EC sees no “systemic” threat to democracy, rule of law, fundamental rights in Hungary

December 3, 2015

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European Commissioner for Justice, Consumers and Gender Equality Vera Jourová says the EC sees no systemic threat to democracy, the rule of law and fundamental rights in Hungary.

Jourová addressed the European Parliament Wednesday evening as part of a debate concerning what many MEPs consider to be Hungary’s “systemic serious breach of the values on which the Union is founded”.

She listed several recent contentious issues that the Commission monitored in Hungary, including the treatment of asylum seekers, segregated education and discrimination of the Roma, the treatment of non-governmental organisations managing Norwegian funds, questionable judgments by the judiciary, state aid to media and for the construction of a nuclear plant, as well as corruption affecting public procurement.

“As these concerns are being addressed by a range of infringement procedures, and as the Hungarian judiciary also has its role to play, the Commission found that conditions to start a rule of law framework procedure are not fulfilled,” said Jourová.

In paragraph 11 of its resolution of 10 June 2015, Parliament urged the Commission to “activate the first stage of the EU framework to strengthen the rule of law, and therefore to initiate immediately an in-depth monitoring process concerning the situation of democracy, the rule of law and fundamental rights in Hungary, assessing a potential systemic serious breach of the values on which the Union is founded”.

The Commission was asked to “report back on this matter to Parliament and the Council before September 2015”.

Orbán says EU is retaliating against Hungary for rejecting quota system

Prime Minister Orbán and other senior Hungarian government officials have called the European Commission’s infringement proceedings against Hungary “retaliation” for Hungary’s opposition to the EU’s refugee quota system.

The government this week ratcheted up its campaign against the EU’s quota system. Ruling party Fidesz has been holding town hall-like forums for supporters, has embarked on a nationwide petition-signing campaign, and now has taken out full-page ads criticizing the EU’s quota system in Hungarian newspapers.

The government has also launched kvota.kormany.hu, a website dedicated to convincing Hungarian citizens that EU plans for a mandatory quota system will result in more terrorist attacks.

Is the EU retaliating or is Orbán hiding behind the quota system?

Numerous European Union institutions have taken issue with many of the Orbán government’s actions since it was returned to power in 2010 with a two-thirds parliamentary majority capable of nominating judges and modifying constitutional provisions at the prime minister’s will.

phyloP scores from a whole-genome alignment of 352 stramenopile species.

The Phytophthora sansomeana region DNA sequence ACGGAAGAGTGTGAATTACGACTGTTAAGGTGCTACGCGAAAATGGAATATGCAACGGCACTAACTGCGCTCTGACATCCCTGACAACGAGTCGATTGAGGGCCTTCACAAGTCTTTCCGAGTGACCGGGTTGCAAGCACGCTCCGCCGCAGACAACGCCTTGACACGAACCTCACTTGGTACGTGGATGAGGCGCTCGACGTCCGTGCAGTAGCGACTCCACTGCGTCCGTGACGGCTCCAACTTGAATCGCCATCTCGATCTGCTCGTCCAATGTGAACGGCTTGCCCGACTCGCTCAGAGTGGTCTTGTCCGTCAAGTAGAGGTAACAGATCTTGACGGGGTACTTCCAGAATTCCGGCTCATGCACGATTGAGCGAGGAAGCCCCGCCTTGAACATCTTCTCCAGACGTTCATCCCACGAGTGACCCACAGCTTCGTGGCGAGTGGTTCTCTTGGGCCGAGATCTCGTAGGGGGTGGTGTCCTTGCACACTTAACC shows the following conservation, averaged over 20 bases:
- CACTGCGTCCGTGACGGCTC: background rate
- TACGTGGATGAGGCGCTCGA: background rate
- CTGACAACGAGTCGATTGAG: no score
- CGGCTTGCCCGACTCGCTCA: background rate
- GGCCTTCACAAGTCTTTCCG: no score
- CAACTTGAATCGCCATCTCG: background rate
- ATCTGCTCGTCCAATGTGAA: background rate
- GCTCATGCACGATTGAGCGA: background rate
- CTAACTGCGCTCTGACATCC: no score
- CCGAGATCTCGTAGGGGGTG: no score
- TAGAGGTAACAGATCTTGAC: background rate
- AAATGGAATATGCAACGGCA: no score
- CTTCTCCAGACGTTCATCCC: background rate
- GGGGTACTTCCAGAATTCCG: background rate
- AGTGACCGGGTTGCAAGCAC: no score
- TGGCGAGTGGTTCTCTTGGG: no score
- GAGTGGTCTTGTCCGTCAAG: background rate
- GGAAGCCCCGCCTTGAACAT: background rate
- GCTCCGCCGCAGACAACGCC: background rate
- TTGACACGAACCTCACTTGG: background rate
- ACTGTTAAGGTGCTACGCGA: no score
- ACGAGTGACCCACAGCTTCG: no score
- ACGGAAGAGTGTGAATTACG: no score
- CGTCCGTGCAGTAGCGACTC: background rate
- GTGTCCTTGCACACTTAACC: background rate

Controversies ranging from issues related to rule of law, corruption and violation of human rights have defined the Orbán government’s perception outside Hungary.

Many of these controversies have become so controversial that European policy-makers and others have started uttering the word “systemic” when referring to the violations of EU values in Hungary.

Hungary is a systemic problem child

While the European Commission avoids using the term “systemic”, its actions tend to show that there is concern for what is happening in Hungary.

Earlier this week, the Commission registered a European Citizens Initiative (ECI) proposing to trigger Article 7 of the Treaty for alleged breaches of the EU’s fundamental values by Hungary. This means that ECI has a one-year process to collect enough signatures in support of launching Article 7.

European Commissioner Tibor Navracsics happened to miss the meeting where the Commission decided to register the initiative. He later criticized the Commission for registering the decision.

Euobserver.com today reported that European Commission President Jean-Claude Juncker has rebuked Navracsics for toeing Budapest’s line in EU affairs.

Navracsics, a longtime Fidesz member, minister of justice under the second Orbán government and briefly foreign minister under the third Orbán government, objected to the Commission’s registration of a European Citizens Initiative.

In his letter to Navracsics, Juncker reminded the Hungarian that “commissioners must not defend the view of the government that proposed their appointment, but must be solely committed to the general interest of the Union”.